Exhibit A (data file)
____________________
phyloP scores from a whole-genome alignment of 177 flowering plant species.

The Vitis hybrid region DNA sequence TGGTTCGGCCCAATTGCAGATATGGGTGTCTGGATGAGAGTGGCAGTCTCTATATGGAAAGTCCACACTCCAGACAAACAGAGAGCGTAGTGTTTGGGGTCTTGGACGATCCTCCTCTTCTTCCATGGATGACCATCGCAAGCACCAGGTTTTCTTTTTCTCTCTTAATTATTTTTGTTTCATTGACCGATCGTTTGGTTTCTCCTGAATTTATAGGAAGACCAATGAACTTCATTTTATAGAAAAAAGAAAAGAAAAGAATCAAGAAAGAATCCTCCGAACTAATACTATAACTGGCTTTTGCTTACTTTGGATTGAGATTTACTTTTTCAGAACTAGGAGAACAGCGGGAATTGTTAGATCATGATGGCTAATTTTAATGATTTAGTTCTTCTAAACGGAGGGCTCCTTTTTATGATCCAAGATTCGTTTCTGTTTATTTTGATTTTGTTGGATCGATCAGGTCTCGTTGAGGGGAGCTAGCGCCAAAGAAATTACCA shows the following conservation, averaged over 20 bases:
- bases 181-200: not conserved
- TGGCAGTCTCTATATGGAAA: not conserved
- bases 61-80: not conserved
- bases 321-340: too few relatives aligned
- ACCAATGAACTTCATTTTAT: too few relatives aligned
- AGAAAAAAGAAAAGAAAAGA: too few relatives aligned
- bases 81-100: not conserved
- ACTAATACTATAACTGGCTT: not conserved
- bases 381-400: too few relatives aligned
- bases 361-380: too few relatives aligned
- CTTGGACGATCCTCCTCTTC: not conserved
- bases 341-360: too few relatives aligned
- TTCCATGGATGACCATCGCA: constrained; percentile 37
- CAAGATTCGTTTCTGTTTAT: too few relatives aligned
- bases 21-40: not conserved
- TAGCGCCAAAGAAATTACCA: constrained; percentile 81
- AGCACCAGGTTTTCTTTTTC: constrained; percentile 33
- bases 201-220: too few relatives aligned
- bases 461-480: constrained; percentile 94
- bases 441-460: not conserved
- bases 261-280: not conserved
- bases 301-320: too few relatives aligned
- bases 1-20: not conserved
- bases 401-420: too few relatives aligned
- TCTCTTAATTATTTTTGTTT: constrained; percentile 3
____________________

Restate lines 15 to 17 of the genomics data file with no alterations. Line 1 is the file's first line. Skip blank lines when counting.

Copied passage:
- TTCCATGGATGACCATCGCA: constrained; percentile 37
- CAAGATTCGTTTCTGTTTAT: too few relatives aligned
- bases 21-40: not conserved